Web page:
Cover image for Henry and Mudge and the tall tree house : the twenty-first book of their adventures
Title:
Henry and Mudge and the tall tree house : the twenty-first book of their adventures
Author:
Rylant, Cynthia.
Personal Author:
Publication Information:
New York : Simon & Schuster Books for Young Readers, [2002]

©2002
Physical Description:
40 pages : color illustrations ; 24 cm.
Summary:
Henry is excited when his Uncle Jake builds him a tree house but worries that his dog Mudge will not be able to enjoy it with him.
Language:
English
Reading Level:
290 Lexile.
Program Information:
Accelerated Reader AR LG 2.1 0.5 63722.

Reading Counts RC K-2 2.2 1 Quiz: 32464 Guided reading level: J.
Added Author:
ISBN:
9780689811739

9780689834455
Format :
Book

Available:*

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On Order

Summary

Summary

Uncle Jake has a big surprise
for Henry and Henry's big
dog, Mudge. He's going to
build them a tree house!

At first Henry is all excited.
But then he remembers.
Mudge does not know how
to climb a tree.

How will Henry and Mudge
share a tree house if Mudge
can't climb?


Author Notes

Cynthia Rylant was born on June 6, 1954 in Hopewell, Virginia. She attended and received degrees at Morris Harvey College, Marshall University, and Kent State University.

Rylant worked as an English professor and at the children's department of a public library, where she first discovered her love of children's literature.

She has written more than 100 children's books in English and Spanish, including works of fiction, nonfiction, and poetry. Her novel Missing May won the 1993 Newbery Medal and A Fine White Dust was a 1987 Newbery Honor book. Rylant wrote A Kindness, Soda Jerk, and A Couple of Kooks and Other Stories, which were named as Best Book for Young Adults. When I was Young in the Mountains and The Relatives Came won the Caldecott Award.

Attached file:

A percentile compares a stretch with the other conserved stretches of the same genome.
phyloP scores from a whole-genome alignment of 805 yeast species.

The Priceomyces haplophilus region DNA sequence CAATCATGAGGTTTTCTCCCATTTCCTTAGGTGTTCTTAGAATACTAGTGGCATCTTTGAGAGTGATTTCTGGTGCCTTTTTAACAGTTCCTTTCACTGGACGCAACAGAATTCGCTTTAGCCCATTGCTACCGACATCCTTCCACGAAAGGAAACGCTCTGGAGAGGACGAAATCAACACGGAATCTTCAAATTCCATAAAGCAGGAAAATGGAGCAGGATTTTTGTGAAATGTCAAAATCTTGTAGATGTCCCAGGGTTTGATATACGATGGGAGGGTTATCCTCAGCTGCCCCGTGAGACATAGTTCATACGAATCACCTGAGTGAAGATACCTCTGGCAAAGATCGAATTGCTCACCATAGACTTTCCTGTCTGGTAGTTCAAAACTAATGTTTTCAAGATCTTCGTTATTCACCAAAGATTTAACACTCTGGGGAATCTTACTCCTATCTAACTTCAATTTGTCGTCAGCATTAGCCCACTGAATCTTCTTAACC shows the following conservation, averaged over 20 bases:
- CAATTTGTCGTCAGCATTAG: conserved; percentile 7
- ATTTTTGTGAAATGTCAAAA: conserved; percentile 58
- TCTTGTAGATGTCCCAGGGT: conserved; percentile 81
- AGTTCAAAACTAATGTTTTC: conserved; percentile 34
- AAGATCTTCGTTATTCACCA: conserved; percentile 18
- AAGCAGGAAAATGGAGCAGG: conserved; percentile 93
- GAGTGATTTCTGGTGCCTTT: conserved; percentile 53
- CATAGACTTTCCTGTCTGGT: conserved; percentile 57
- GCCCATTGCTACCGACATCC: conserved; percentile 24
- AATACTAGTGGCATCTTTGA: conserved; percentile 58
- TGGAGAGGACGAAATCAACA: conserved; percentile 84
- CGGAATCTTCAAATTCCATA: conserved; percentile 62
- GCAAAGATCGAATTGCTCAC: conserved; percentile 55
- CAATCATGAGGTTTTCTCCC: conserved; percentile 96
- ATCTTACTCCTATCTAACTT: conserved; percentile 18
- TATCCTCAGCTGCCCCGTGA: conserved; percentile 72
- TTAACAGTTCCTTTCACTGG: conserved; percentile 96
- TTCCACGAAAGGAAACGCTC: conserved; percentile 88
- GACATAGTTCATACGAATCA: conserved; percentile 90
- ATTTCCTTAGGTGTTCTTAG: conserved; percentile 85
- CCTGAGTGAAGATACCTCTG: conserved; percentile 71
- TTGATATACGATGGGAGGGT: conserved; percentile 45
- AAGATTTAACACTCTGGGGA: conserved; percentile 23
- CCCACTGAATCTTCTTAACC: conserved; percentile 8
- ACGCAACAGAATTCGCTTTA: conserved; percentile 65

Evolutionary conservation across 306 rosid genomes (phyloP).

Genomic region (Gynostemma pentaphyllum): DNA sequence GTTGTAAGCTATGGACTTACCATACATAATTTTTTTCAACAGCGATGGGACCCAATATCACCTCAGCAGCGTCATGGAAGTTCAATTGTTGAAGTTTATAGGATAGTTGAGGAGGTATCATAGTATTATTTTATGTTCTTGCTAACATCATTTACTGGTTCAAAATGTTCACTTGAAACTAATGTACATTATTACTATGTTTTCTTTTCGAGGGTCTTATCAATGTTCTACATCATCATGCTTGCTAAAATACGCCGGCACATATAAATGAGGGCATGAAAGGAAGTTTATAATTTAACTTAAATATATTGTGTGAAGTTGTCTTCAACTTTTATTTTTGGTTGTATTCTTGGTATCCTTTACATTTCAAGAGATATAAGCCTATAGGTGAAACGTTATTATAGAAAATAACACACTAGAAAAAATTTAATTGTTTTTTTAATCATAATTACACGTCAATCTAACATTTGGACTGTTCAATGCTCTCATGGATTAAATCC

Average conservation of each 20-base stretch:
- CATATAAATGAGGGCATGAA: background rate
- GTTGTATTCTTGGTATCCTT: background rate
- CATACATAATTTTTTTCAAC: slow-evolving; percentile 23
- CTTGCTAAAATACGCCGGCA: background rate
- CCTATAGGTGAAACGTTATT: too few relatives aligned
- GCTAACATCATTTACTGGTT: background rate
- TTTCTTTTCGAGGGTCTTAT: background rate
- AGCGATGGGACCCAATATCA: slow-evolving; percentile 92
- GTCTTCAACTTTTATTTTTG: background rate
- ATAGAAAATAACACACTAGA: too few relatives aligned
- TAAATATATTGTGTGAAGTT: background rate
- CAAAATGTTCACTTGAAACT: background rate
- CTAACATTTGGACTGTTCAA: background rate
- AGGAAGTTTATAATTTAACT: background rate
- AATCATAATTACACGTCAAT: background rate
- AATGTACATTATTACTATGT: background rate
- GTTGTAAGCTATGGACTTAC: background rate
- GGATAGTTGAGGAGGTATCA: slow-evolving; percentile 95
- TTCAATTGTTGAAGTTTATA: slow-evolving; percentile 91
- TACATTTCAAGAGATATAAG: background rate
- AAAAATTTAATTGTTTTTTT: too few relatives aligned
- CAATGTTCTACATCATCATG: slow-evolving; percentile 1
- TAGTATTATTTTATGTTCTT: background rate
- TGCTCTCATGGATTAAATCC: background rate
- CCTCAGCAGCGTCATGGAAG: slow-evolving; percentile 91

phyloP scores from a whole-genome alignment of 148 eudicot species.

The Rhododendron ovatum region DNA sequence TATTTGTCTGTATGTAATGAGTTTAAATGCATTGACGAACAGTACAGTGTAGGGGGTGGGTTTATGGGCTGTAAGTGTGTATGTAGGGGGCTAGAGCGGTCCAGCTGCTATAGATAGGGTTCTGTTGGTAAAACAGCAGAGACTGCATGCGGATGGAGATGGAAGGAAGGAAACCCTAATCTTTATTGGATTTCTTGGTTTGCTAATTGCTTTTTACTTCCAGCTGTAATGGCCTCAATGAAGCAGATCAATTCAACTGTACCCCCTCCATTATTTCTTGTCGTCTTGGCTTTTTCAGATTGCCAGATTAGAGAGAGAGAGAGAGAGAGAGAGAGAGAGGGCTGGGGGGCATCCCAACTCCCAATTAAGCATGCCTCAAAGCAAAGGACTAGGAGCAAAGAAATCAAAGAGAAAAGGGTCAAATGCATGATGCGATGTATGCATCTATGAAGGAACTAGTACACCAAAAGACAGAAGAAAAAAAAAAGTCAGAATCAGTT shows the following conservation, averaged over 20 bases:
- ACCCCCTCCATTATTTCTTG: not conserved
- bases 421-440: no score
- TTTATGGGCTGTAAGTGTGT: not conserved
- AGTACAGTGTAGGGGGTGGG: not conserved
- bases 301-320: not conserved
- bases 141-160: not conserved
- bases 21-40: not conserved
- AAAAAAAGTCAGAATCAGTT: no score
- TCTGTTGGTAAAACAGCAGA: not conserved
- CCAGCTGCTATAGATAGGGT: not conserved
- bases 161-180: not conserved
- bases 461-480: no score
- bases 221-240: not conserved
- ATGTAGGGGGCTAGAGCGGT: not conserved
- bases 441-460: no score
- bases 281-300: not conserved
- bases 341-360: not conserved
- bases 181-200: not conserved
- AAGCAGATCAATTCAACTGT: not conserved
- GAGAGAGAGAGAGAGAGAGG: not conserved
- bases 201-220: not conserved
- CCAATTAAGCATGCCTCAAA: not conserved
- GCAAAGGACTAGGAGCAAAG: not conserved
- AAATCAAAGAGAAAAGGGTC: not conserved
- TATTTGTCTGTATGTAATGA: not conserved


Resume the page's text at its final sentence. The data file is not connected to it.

She has many popular picture books series, including Henry and Mudge, Mr. Putter and Tabby and High-Rise Private Eyes. (Bowker Author Biography)


Reviews 2

Booklist Review

K^-Gr. 2. Rylant's twenty-first Ready-to-Read book about Henry and his beloved dog, Mudge, continues the tradition of a warm family pet story told in clear, lovely words from the child's viewpoint. Uncle Jake comes for a visit. He is big and "burly" and friendly, a lot like Mudge. In fact, Henry and Mudge like him a lot, and he builds Henry an exciting tree house. There's only one trouble: Mudge can't climb the tree, and Henry feels lonely up there without his soul mate. The resolution is fun, and so is Henry's conflict between adventure and loyalty and love. The pen-and-ink and watercolor illustrations aren't by Sucie Stevenson this time, but series fans won't notice much difference in the bright, active pictures that show Henry's physical connection with his big, slobbery, protective, needy friend. A Junior Library Guild selection. --Hazel Rochman


School Library Journal Review

K-Gr 2-When Uncle Jake builds Henry a beautiful tree house, there is a big problem-Mudge cannot climb trees. Unwilling to hurt his uncle's feelings, the boy tries staying in the structure for short periods, then getting down to be with his dog. When the grown-ups notice what is going on, they come up with the perfect solution-the tree house is rebuilt in Henry's bedroom so boy and dog can enjoy it together. The family dynamics are sensitive, warm, and funny. Pen-and-ink and watercolor art illustrates the action, and the final spread on which the tree house is next to Henry's bed is just unexpected enough to elicit giggles. A welcome addition to a deservedly popular series.-Lisa Smith, Lindenhurst Memorial Library, NY (c) Copyright 2010. Library Journals LLC, a wholly owned subsidiary of Media Source, Inc. No redistribution permitted.


Table of Contents

Uncle Jake
The Tree House
Forgot Something
Very Happy